In part one, I talked about the San Andreas Fault and how it worked to create the topography of the San Gabriel Mountains. In this part, I’m going to show you some of the signs of the fault’s activity in the Wrightwood area.

The day I arrived at the campground, I saw a bulletin that there would be a volunteer-led hike the next day exploring the San Andreas. Of course, I was thrilled!

The hike was led by a former elementary school teacher who was also a naturalist in the area for many years. She’s not a professional geologist, but a very knowledgeable and enthusiastic amateur. I wish I had brought a notebook, because I don’t remember the names of every rock she pointed out.

I do remember that she called this one actinolite. It was green, which didn’t come out so well in the picture, and obviously there’s a little quartz vein running through it. Actinolite is the product of metamorphism of basic (mafic) igneous rocks, like basalt. And it should be no surprise at all to find that in an active fault zone.

I don’t remember what she called this, if anything. It might have been something I saw on my own and said “Oooh, pretty!”. I have to admit, my geoskills are not good enough for me to have much confidence in my ventures through my field guide, so I’m going to take a pass on speculating what this one is. But isn’t it pretty?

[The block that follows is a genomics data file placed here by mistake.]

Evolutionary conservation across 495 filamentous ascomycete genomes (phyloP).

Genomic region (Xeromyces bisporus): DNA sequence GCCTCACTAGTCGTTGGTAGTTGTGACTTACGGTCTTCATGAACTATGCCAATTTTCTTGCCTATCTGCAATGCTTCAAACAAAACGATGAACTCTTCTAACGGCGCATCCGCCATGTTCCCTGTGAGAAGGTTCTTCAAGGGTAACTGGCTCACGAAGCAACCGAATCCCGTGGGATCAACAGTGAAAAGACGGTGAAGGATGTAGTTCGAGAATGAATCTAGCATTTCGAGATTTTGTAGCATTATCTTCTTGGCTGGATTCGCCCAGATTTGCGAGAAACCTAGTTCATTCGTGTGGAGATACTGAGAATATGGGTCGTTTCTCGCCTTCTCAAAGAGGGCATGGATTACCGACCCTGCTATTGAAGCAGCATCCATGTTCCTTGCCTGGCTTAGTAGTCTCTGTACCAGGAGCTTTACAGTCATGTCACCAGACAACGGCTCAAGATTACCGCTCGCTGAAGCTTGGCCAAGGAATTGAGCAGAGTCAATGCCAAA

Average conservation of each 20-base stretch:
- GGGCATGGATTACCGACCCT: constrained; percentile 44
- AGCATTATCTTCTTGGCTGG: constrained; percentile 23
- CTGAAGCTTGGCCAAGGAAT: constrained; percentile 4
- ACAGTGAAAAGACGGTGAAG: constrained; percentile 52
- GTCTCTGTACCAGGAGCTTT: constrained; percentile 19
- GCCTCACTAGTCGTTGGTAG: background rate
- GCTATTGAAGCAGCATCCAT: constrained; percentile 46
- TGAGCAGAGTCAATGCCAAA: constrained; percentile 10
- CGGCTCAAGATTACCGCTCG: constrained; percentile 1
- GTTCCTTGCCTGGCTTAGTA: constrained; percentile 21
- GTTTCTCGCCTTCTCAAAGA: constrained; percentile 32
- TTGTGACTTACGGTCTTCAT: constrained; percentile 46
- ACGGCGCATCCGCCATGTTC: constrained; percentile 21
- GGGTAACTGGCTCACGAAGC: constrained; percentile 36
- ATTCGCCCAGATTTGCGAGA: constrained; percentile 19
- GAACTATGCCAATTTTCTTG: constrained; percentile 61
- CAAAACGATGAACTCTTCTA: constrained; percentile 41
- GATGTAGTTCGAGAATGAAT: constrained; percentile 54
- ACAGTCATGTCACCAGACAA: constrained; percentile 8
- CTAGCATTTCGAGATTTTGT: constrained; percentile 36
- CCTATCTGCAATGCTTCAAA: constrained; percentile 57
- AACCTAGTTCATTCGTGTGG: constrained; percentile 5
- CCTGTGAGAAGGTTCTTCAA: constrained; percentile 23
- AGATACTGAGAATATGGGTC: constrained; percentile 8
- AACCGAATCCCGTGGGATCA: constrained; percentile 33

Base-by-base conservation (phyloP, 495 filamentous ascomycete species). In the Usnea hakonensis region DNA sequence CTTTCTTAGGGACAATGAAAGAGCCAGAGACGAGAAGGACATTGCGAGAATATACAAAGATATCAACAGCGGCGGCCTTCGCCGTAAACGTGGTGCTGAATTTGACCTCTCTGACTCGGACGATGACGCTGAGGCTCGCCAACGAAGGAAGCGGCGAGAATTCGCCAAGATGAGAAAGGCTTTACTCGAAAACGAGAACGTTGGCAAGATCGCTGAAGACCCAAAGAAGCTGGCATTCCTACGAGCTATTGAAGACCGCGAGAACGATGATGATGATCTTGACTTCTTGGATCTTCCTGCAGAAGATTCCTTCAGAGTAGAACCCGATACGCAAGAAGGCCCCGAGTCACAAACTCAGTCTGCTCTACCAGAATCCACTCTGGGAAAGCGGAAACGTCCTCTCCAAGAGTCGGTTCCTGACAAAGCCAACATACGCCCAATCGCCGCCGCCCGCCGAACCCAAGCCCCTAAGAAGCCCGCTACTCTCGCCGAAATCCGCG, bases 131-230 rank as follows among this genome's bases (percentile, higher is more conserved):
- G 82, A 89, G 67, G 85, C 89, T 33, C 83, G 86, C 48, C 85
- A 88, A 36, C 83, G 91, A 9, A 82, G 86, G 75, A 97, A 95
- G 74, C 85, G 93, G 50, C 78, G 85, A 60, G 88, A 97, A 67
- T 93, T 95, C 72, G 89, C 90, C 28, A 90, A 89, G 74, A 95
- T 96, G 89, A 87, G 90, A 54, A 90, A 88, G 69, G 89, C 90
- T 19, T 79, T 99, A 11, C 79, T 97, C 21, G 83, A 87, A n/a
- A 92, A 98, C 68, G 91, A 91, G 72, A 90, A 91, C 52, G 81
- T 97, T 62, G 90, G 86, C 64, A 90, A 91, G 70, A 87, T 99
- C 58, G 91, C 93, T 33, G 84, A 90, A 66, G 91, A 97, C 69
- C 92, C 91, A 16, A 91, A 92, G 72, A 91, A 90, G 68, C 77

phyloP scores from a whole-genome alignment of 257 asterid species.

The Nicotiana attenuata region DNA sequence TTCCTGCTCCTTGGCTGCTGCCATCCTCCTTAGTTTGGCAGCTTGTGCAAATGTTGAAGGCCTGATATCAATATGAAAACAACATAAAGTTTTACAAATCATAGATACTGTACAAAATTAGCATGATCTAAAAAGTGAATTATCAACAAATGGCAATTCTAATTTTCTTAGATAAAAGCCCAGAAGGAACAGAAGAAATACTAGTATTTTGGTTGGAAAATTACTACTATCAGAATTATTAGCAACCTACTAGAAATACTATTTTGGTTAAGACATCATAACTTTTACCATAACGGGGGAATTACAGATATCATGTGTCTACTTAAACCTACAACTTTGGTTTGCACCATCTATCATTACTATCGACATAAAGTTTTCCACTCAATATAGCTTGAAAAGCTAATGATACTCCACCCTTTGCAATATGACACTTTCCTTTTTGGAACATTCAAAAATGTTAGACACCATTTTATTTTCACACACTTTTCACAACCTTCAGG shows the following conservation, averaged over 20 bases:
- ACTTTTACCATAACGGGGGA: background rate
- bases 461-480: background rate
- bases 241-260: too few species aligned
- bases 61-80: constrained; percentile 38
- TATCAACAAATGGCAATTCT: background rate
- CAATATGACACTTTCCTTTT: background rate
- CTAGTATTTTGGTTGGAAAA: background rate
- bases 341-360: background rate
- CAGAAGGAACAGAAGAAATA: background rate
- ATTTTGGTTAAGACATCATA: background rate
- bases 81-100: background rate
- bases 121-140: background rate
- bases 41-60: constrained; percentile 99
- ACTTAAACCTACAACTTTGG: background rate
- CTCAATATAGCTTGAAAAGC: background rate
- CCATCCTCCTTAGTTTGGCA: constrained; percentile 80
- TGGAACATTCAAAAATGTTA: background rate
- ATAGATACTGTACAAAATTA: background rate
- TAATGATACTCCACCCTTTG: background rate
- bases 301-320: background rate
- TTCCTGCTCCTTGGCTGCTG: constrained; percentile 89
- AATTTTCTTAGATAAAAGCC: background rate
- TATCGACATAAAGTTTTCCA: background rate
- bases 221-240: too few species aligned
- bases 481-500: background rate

I’m sure she identified this one, but I’m not sure how. I think she might have called this a marble. And since marble is metamorphosed limestone, and since the origin of most limestone is marine life, this rock used to be, way way way way back millions of years ago, at the bottom of the sea. And now it’s sitting on a mountain 6000+ feet above sea level. Hooray for faults!

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We found a lot of rubble like this along the trail. We were walking on the Pacific plate side of the fault, not that I think it matters. But the fault has been uplifting these mountains, exposing them to erosion and frost heaving, and breaking them apart. You can see from all the orange pieces that there’s a lot of iron here. She called that “earthy hematite” although my field guide calls it “massive hematite”. In any case, it’s iron. And there’s lot of it. Which is a sure sign that there’s been a lot of igneous activity in the area at some point.